rhino:python_code roneill$ python minimum_coins_change.py Smallest change for 67 using denominations:  67 coins needed distributed via [(1, 67)]
Smallest change for 69 using denominations:  No change possible
Smallest change for 43 using denominations: [5, 1] 11 coins needed distributed via [(1, 3), (5, 8)]
Smallest change for 72 using denominations: [100, 50, 25, 10, 5, 1] 5 coins needed distributed via [(1, 2), (5, 0), (10, 2), (25, 0), (50, 1), (100, 0)]
Smallest change for 124 using denominations: [67, 42, 34, 15, 8] 3 coins needed distributed via [(8, 0), (15, 1), (34, 0), (42, 1), (67, 1)]
A question came up recently on how to build a very simple program that has the ability to lookup anagrams for a given word. An anagram of a given word is a word spelled using the same letters as the given word but in a different order. Here is my take on the solution using Python.
Here is the output from running the program:
rhino:python_code roneill$ ./anagrams.py ['opt', 'pot', 'top'] ['asterin', 'eranist', 'restain', 'stainer', 'starnie', 'stearin'] ['something'] rhino:python_code roneill$
Here is the source code for the program:
In his book “The Evolution of a Cro-Magnon”, Cro-Mags lead singer John Joseph (McGowan) recounts his time stationed in Norfolk, VA while a part of the United States Navy. It is here around 1980 that Joseph first encounters Washington, DC’s Bad Brains, a band which he would eventually become a roadie for before singing for the Cro-Mags:
“They were in the middle of their sound check when the drummer clicked off a four count and the shit really hit the fan. I never heard anything like it in my life; lightning fast chords that they were able to stop on a dime, flip, turn around and race back the other way. The singer moved like no one I had ever seen before. He was fit as hell and had the finesse of James Brown, the anger of Johnny Rotten and a shaking ability that made Elvis look like a fuckin’ paraplegic.”
– John Joseph , “The Evolution of a Cro-Magnon”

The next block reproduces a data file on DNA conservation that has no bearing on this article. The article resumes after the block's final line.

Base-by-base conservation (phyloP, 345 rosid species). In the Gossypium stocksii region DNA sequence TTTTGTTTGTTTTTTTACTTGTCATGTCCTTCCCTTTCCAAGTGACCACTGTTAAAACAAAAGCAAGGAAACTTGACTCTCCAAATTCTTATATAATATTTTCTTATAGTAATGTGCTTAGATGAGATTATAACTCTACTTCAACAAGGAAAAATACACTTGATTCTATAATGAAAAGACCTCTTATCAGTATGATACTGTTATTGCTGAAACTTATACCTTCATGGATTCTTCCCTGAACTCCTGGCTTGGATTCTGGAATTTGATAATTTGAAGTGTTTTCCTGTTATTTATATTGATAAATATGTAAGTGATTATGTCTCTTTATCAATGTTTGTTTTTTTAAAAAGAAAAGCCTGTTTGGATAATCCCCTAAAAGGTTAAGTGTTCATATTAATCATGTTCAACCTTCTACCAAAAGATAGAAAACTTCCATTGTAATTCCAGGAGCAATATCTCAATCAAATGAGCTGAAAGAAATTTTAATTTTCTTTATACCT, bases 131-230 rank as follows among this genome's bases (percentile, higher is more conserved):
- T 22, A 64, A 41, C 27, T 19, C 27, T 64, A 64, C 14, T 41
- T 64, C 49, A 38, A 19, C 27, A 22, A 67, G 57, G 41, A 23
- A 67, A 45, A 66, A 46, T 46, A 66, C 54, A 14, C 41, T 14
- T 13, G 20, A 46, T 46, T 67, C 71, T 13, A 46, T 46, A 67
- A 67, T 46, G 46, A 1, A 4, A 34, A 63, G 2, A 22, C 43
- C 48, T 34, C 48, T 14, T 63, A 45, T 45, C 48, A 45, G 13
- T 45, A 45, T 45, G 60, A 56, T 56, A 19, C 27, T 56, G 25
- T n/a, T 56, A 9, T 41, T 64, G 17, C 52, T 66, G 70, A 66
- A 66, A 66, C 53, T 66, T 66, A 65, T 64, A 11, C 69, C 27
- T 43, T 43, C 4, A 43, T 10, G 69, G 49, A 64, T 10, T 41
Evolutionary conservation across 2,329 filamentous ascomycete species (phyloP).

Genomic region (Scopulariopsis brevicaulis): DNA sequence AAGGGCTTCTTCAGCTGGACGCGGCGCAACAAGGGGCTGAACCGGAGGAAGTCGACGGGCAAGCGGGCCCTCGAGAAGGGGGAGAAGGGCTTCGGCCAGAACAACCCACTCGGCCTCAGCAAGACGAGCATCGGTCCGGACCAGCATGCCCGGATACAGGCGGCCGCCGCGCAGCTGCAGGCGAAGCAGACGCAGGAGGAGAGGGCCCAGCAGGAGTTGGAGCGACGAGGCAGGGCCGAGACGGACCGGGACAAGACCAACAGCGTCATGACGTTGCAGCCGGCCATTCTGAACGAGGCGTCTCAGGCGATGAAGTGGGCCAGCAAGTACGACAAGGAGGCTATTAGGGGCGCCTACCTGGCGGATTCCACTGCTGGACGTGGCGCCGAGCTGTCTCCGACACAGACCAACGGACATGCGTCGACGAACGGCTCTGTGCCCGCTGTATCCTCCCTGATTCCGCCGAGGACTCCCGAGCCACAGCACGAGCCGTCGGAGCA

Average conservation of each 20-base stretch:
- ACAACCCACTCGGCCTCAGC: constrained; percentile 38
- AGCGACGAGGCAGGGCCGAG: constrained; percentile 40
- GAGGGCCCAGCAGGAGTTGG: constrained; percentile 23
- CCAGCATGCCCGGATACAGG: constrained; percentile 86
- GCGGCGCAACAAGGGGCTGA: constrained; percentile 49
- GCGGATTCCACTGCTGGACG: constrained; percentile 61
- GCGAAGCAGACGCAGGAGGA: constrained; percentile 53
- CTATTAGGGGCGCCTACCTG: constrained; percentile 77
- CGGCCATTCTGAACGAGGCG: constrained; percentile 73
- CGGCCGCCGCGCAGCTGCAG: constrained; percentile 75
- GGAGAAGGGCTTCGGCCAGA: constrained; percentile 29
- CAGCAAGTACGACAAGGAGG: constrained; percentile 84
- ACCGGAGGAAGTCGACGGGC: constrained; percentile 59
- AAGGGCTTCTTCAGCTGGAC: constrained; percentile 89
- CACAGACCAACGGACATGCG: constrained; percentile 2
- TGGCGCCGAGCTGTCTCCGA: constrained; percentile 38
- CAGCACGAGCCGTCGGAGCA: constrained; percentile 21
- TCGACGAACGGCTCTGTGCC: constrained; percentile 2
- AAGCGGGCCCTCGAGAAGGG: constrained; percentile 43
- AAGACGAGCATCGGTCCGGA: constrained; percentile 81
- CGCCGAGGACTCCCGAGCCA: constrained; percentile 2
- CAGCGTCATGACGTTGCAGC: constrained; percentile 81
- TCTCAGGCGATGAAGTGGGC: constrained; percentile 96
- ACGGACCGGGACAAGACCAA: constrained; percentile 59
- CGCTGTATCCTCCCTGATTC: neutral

My first encounter with the Bad Brains came about 15 years later. The first record I owned that had anything of theirs on it was the amazing compilation put out by Another Planet records called “Sunday Matinee: The Best of NY Hardcore.” (Bad Brains moved to the East Village from Washington, DC and holed up at 171A.) This record kicks off with Sailin’ On. This led me straight to the revolutionary ROIR Sessions, the album with the now-famous logo of the Washington, DC Capitol building being struck by lightning on its cover. I even remember being a little too excited at finding a copy of the Rock for Light CD while I was on a class trip in Minneapolis in high school. When I took guitar lessons briefly a few years ago, one of the first songs I wanted to learn how to play was Re-Ignition.
With all that said, sadly the closest I had come to actually seeing Bad Brains live was in seeing Darryl Jenifer’s band Stealth play at one of the Superbowl’s of Hardcore in Washington, DC. After talking to a few people who had seen Bad Brains somewhat recently, I had a pretty good idea of what to expect, and because of that I was happy with what I got. I knew that long gone were the days where HR moved the way John Joseph described and where HR would do a perfectly timed backflip to the ending of “At The Movies” as in this Youtube video:
Bad Brains – At The Movies (1979)
Two things from the show did surprise me though. One, the band music-wise can still hang with anyone in much the same way as Joseph describes. Dr. Know, Darryl Jenifer, and Earl Hudson are all amazing musicians and each of them can still play at a very high level. HR at this point though just seems lost and either unable or unwilling to get into it. The best parts of the show were when the band was playing and the entire crowd was singing along, especially to favorites like “Sailin’ On”, “Right Brigade”, and “I Against I”. With HR in his current state, they are unfortunately just a nostalgia act. I was expecting a more balanced decline all the way around, and instead it seems as if the band is being held back by HR’s condition. I knew to expect the nostalgia comparison, even though not in this exact manner, and so I still had a great time.
H2O played as one of the openers. This was probably about the 10th or 12th time that I had seen them, but the first time in about 10 years. They always put on an entertaining show and tonight was no different.